In January 2010, Sonic announced that they would begin switching to cage-free eggs, gestation crate-free pork, and chickens killed using controlled-atmosphere stunning methods as an alternative to traditional shackling and water-stunning.
Despite growth into new markets beyond the brand’s traditional footprint, the company was hit hard by the recession of 2008-2009. During 2009, the manufacturer had multiple quarters of declines in same-store sales the first time in recent memory.[clarification needed] Offers to bring Sonic to Alaska have not visit fruition. On October 26, 2015, Allfoodmenuprices opened its first Rhode Island location in Smithfield, reporting to get received 500 orders on its opening day.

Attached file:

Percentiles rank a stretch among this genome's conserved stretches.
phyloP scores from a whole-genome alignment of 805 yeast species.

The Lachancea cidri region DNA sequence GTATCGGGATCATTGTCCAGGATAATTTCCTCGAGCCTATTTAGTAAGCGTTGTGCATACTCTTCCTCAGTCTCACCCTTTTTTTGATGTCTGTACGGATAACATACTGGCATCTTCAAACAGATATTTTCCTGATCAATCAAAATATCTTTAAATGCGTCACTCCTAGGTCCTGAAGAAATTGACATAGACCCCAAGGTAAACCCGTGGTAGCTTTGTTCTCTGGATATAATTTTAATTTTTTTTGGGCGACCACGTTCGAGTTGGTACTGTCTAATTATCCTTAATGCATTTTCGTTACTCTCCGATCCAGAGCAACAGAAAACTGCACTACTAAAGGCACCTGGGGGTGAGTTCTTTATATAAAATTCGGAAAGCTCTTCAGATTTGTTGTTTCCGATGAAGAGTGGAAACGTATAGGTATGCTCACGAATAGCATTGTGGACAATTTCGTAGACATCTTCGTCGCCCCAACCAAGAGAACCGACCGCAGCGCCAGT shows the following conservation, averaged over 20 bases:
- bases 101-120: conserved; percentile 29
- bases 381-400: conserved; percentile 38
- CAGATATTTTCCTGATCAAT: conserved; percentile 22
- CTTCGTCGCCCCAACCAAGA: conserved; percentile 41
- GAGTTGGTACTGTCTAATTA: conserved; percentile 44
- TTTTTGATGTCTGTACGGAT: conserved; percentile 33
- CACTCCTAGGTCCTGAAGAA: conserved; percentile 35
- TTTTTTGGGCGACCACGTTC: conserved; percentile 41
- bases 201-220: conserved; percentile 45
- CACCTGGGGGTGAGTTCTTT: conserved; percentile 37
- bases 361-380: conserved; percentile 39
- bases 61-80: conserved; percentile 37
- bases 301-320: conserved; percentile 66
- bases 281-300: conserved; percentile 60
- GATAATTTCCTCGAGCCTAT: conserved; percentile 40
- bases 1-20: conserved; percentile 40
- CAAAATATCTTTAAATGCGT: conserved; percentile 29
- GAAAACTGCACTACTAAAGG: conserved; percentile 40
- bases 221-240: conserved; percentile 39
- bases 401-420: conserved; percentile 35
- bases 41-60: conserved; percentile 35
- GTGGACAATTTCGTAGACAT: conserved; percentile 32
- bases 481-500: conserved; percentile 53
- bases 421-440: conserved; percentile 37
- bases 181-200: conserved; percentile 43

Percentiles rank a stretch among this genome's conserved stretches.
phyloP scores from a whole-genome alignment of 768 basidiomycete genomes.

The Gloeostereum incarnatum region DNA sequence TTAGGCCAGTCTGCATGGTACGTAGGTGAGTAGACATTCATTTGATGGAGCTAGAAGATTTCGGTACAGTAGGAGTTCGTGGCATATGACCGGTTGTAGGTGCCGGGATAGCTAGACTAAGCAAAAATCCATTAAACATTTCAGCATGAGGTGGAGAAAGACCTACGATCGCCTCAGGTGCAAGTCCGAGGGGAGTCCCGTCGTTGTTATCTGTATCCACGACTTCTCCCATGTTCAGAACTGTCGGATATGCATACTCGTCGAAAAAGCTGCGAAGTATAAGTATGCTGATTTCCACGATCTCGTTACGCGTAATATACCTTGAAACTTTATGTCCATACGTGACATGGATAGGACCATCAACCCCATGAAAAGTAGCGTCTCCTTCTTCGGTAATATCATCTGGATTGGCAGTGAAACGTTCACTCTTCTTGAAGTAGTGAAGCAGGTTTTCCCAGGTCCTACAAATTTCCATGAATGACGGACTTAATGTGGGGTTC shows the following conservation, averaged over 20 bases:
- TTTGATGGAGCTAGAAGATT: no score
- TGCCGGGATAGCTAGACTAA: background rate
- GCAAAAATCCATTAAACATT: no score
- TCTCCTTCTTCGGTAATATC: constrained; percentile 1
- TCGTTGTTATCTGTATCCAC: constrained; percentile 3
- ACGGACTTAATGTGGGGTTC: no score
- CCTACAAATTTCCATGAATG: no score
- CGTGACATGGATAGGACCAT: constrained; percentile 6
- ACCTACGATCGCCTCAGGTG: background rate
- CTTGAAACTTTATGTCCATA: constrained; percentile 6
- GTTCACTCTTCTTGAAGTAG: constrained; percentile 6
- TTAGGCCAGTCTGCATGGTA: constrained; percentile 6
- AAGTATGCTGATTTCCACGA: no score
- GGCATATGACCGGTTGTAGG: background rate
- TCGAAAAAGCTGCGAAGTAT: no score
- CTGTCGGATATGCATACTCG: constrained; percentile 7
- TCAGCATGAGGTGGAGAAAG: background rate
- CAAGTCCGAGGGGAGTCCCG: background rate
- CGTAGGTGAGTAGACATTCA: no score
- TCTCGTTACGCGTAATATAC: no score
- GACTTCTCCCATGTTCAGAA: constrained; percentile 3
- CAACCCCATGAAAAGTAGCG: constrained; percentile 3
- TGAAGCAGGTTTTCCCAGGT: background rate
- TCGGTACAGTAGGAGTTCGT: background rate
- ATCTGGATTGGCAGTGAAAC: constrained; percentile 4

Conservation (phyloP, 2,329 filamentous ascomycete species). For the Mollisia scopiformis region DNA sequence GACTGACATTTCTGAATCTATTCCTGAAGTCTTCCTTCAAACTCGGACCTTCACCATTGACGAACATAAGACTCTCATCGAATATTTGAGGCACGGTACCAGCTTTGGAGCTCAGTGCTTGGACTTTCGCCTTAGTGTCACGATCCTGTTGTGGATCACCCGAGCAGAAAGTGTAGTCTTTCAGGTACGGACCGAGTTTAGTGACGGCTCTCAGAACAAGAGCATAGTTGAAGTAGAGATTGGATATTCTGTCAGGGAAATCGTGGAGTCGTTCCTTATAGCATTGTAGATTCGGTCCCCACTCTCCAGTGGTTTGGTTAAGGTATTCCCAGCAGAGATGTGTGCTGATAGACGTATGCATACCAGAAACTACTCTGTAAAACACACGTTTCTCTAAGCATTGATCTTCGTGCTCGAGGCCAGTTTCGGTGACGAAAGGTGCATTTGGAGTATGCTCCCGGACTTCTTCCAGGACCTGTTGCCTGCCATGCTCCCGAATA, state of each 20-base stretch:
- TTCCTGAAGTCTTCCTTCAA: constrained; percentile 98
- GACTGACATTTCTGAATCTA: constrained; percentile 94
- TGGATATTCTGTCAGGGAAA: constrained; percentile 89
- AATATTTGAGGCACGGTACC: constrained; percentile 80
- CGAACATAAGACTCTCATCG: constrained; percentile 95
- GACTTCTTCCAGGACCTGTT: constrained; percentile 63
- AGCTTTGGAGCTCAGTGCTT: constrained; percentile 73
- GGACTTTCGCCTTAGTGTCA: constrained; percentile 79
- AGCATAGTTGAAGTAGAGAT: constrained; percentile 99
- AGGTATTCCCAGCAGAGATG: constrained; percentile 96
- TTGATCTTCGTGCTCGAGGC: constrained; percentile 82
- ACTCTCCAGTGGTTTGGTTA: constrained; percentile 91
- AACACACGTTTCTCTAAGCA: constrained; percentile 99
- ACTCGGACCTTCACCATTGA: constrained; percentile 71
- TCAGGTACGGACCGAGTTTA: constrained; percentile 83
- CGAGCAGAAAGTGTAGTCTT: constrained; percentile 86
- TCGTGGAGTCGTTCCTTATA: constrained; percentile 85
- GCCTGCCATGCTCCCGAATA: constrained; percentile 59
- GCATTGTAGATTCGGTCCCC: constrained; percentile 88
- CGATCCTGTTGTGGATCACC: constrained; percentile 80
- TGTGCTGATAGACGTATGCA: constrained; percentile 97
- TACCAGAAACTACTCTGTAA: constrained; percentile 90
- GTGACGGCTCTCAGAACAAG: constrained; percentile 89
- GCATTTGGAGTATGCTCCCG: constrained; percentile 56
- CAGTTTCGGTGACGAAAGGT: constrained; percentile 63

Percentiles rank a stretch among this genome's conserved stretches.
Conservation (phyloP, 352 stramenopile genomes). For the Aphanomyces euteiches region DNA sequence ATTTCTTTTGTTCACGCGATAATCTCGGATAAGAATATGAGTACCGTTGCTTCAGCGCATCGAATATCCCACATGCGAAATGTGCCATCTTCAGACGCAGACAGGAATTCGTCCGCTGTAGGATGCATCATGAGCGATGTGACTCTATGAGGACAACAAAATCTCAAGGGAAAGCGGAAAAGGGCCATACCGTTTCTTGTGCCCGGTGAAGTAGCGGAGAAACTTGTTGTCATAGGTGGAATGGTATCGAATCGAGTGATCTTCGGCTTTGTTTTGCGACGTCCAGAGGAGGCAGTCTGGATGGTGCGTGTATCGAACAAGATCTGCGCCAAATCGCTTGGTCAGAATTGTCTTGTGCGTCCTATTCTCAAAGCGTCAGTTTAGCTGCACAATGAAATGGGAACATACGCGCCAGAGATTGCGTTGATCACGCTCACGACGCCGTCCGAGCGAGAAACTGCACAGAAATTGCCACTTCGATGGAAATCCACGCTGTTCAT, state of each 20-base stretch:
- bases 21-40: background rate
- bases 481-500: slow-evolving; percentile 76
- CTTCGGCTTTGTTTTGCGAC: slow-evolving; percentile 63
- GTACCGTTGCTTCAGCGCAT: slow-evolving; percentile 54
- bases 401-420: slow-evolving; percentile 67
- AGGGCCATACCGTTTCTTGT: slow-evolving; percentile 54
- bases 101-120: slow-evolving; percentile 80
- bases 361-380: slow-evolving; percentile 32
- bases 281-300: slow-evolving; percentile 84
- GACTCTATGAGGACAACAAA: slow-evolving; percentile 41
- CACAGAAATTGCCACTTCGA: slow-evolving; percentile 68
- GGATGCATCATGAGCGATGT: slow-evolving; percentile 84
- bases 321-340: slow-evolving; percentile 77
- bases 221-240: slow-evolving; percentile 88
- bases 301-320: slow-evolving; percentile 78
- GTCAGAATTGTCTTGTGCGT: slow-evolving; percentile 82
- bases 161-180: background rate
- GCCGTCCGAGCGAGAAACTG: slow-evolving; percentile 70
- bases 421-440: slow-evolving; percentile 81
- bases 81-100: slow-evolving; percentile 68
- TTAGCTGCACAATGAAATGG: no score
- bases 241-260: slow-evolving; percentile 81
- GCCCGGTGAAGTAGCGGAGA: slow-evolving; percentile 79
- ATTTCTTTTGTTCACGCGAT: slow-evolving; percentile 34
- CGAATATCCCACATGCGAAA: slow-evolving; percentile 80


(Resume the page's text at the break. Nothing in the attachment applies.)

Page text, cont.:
Sonic reformulated its popular soft-serve ice cream to satisfy the FDA guidelines that define what constitutes real ice cream and introduced Real Frozen Treats on May 17, 2010. Several new hot dog items were also introduced in June 2010 and February 2011.
Craig Miller was hired as chief information officer for Sonic in January 2010. In June 2010, Danielle Vona was hired as chief marketing officer.
In late 2010, Sonic announced it was ending its 17-year relationship with advertising agency Barkley. A small grouping of specialized agencies were selected to represent the company, and in early 2011, the San Francisco-based Goodby Silverstein & Partners was named since the new creative agency for the company.
In June 2011, the 1st location under the name Sonic Beach was opened in Homestead, Florida. A 2nd location, opened in Ft. Lauderdale, Florida, in November 2011, lacks the typical drive-in stalls due to the beach-side location. Both locations also include outdoor seating and flatscreen televisions. Another location was opened in Miami Gardens across from Hard Rock Stadium. Your fourth location was opened January 2014 in Lauderhill.